Review of Doctor Who ‘An Unearthly Child’ (Series 1)
In the run up to the 50th anniversary of ‘Doctor Who’ in November 2013, Neela Debnath, with the help of BBC DVD, will be writing a review focusing on one story from each of the previous 31 series of the show. Each review will offer readers a snapshot from every series of ‘Doctor Who’ and celebrate the longest-running science fiction television programme in the world.
The date is the 23rd November 1963, the time is 5.15pm and JFK has been assassinated the day before. The tragedy has plunged the world into global mourning and there is a growing sense of fear that the planet is teetering on the brink of nuclear war – it is of course the middle of the Cold War. Despite this major historical event casting a long shadow over everything else, a British science fiction television show makes its humble debut.
The first ever ‘Doctor Who’ story was a four-part serial entitled ‘An Unearthly Child’ and introduced audiences to the kooky Susan Foreman (Carole Ann Ford) and her gruff grandfather (William Hartnell), known only as the ‘Doctor’. The plot revolved around Susan’s teachers Ian Chesterton (William Russell) and Barbara Wright (Jacqueline Hill) accidentally stumbling onto the TARDIS and being whisked away on a prehistoric adventure.
From a science fiction perspective, it seems like a strange choice to go back in time rather than forward or to an alien planet, given that the TARDIS can go anywhere in time and space. Yet it is by no means a dull story considering that the Doctor is kidnapped and forced to make fire for a tribe of cave people. His companions are also captured during their attempts to find him and the serial becomes an examination into human nature and the psyche of primitive man. The formula of the story is the original mould which the majority of ‘Doctor Who’ stories follow, whereby the Doctor turns up somewhere and unwittingly walks into trouble.
The importance of ‘An Unearthly Child’ is that it establishes the characters and how they react when placed in challenging situations. The most notable thing about the first Doctor is that he is not likeable, just like the grouchy grandfather you wouldn’t want to visit on a regular basis. He may be searingly brilliant but he lacks any sort of warmth or compassion. Far from being a time meddler, in ‘An Unearthly Child’ he is more than happy to leave others behind to suffer alone in their plight. Hartnell’s Doctor did thaw later on but here he is very alien and does not have the human qualities of later Doctors, he is certainly not amicable or jovial. Due to Hartnell’s age there were also physical limits on his capabilities and at times he comes across as frail and tired but this is all part of his Doctor.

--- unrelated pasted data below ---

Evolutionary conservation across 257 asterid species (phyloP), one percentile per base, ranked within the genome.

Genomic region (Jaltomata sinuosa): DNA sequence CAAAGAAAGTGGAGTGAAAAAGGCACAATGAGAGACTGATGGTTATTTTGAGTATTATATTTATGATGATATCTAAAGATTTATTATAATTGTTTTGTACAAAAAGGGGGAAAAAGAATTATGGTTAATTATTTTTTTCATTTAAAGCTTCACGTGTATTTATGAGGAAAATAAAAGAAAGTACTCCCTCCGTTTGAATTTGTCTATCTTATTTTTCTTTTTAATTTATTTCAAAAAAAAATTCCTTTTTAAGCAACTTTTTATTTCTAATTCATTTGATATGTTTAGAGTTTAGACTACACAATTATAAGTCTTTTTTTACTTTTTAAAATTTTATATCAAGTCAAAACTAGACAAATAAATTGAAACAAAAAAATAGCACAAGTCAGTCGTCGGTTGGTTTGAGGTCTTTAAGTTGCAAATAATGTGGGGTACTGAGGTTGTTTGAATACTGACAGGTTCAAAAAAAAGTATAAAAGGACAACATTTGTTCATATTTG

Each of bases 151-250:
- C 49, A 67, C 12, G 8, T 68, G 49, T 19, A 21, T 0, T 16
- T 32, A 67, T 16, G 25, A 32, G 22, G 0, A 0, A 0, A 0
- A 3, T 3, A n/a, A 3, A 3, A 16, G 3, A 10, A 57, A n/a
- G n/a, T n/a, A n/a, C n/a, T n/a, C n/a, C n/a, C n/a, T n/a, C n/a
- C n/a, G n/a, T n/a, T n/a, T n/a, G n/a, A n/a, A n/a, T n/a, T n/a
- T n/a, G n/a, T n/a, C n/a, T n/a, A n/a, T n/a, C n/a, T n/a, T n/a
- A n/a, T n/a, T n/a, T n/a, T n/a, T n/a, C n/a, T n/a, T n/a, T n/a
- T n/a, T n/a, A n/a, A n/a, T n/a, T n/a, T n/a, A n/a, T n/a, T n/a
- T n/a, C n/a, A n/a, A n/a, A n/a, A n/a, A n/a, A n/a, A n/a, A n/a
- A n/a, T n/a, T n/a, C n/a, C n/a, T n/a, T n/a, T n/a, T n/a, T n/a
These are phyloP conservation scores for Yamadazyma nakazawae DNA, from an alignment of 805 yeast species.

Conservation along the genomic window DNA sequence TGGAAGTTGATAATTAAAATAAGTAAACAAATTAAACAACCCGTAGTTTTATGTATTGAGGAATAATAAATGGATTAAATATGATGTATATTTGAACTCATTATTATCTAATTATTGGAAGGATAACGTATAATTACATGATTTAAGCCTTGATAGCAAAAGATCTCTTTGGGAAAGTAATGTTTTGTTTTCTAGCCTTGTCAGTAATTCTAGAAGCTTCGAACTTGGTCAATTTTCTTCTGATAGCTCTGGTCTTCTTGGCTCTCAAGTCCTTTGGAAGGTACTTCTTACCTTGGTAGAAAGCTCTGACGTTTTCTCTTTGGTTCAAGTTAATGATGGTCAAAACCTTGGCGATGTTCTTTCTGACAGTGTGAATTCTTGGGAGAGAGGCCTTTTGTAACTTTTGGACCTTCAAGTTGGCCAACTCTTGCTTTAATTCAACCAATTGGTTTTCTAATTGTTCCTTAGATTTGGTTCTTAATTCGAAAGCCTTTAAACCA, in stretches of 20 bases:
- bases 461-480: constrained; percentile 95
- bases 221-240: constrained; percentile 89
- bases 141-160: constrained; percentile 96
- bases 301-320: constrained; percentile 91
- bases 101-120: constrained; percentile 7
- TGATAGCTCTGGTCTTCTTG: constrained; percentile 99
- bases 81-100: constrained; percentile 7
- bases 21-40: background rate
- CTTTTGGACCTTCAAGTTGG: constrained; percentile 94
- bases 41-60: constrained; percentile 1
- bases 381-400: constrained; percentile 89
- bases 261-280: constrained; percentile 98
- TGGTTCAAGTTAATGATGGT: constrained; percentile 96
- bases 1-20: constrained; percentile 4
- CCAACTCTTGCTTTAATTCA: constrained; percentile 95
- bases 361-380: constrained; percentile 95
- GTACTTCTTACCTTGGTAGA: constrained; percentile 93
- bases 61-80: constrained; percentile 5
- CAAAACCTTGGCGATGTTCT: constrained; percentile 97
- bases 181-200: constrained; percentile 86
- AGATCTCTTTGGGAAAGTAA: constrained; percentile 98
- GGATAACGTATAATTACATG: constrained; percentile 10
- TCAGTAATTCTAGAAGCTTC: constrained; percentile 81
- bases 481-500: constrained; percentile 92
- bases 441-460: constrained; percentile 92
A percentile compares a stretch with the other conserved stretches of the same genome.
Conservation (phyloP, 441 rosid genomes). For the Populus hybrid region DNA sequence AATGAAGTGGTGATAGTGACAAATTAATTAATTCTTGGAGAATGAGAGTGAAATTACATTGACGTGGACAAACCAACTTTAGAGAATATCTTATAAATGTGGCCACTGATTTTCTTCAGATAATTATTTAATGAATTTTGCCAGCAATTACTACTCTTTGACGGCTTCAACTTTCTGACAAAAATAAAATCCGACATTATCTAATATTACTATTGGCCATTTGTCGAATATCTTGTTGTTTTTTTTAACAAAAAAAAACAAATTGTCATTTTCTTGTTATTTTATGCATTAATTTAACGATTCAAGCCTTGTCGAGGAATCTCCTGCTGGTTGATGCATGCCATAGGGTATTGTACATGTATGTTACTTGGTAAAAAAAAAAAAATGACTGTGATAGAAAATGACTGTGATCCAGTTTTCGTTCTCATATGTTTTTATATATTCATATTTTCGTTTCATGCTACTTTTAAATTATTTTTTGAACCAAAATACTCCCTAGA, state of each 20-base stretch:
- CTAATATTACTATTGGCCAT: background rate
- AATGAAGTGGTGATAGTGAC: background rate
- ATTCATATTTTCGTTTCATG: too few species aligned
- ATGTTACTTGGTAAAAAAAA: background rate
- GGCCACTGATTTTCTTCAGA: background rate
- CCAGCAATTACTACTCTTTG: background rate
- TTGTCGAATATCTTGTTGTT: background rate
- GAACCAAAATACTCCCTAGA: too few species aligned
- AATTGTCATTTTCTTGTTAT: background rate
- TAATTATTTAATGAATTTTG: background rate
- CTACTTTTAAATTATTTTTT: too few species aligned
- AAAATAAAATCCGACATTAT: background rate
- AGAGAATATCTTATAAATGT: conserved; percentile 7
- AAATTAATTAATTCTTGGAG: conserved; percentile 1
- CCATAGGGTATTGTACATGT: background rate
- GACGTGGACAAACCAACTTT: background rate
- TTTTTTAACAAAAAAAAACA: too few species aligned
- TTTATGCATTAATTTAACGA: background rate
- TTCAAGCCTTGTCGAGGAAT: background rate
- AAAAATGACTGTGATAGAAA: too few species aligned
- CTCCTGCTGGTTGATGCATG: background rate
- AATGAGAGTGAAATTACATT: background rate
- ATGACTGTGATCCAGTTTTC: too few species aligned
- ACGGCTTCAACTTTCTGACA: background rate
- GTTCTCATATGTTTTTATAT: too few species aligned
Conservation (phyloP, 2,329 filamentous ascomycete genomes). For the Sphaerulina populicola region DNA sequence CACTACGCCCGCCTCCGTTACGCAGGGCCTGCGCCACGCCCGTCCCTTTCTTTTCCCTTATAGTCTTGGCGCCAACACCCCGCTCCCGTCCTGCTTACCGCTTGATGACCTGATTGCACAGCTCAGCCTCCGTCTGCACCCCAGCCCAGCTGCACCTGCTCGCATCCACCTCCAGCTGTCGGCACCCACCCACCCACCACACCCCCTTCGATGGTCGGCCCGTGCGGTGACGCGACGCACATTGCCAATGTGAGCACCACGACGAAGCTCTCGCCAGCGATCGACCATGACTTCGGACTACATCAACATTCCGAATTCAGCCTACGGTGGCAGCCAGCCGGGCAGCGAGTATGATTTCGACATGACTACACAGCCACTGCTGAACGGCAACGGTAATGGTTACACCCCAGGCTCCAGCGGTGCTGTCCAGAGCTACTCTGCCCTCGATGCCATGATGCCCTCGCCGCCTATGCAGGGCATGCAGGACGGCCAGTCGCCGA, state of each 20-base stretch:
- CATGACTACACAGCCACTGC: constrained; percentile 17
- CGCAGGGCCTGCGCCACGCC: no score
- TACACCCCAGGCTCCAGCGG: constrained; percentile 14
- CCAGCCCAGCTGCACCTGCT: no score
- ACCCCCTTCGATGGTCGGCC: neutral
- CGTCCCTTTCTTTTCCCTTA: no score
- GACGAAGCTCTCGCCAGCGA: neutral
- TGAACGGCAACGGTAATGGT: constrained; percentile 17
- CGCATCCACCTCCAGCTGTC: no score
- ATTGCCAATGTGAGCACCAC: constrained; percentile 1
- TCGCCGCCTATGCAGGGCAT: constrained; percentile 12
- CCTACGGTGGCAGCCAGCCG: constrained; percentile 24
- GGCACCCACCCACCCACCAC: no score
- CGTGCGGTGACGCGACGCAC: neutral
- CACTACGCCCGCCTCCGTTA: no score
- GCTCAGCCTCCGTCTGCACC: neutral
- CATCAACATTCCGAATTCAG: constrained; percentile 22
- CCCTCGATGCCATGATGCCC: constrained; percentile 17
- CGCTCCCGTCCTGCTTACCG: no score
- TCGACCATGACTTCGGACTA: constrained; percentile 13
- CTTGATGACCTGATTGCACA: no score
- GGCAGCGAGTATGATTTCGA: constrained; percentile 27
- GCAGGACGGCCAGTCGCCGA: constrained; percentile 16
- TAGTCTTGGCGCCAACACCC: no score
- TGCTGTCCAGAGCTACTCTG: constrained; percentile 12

Instead it is Susan who seems to be closer in character to the more recent Doctors. She is highly intelligent and exudes a wealth of knowledge. Although she may be an alien, she is very human and sympathetic towards others. The only annoying thing about her is that she descends into screaming hysterics a little too often. Given that she was born on a different world and has travelled with the Doctor, would she not have seen more than the average 15-year-old? Then again, she is very much like other heroines of the time who vocalised their fear frequently.
Every work of science fiction is a product of its time and it is clear from this story that the writer, Anthony Coburn, has drawn upon the unease and worry of nuclear war and radiation poisoning that existed in the 1960s. For instance, after landing the TARDIS, the Doctor checks the radiation levels before opening the doors. He even takes his Geiger counter with him when they venture out. Again, at the end of the episode, when they land on the planet Skaro, the Doctor asks Susan to check the radiation levels before they leave the ship. It is all very fitting for the era and is part of the show’s appeal because it takes something from reality and adds a healthy dose of escapism to it.
Overall, ‘An Unearthly Child’ is an involving watch and the cliffhanger on which each episode ends genuinely does evoke curiosity as to what will happen next. There is an underlying creepiness to the whole serial and a sense of unpredictability, all of which adds to the viewing experience. The choice to go back in time, right to the beginning of human history, is an unusual one but it works and this serial lays a firm foundation for what is to come. A ‘Radio Times’ preview of ‘Doctor Who’ from 1963 surmises the show wonderfully: ‘The whole cosmos in fact is their oyster’.
For more information about the classic series of ‘Doctor Who’ visit: www.bbc.co.uk/doctorwho/classic
DVD & image credit: BBCTagged in: doctor who, Doctor Who 50th anniversary, science fiction
Recent Posts on Arts
- A shouting economic adviser, a Nobel Laureate and a rock star scientist on stage at the Jaipur lit fest
- Children’s book blog – the last post!
- Children’s books for December: Herman’s Letter, The Yeti Files, Greenglass House and Winter Damage
- Friday Book Design Blog: The Ariel Poems, and other seasonal pamphlets
- Children’s book blog – Ask the illustrator: Rebecca Cobb
Latest from Independent journalists on Twitter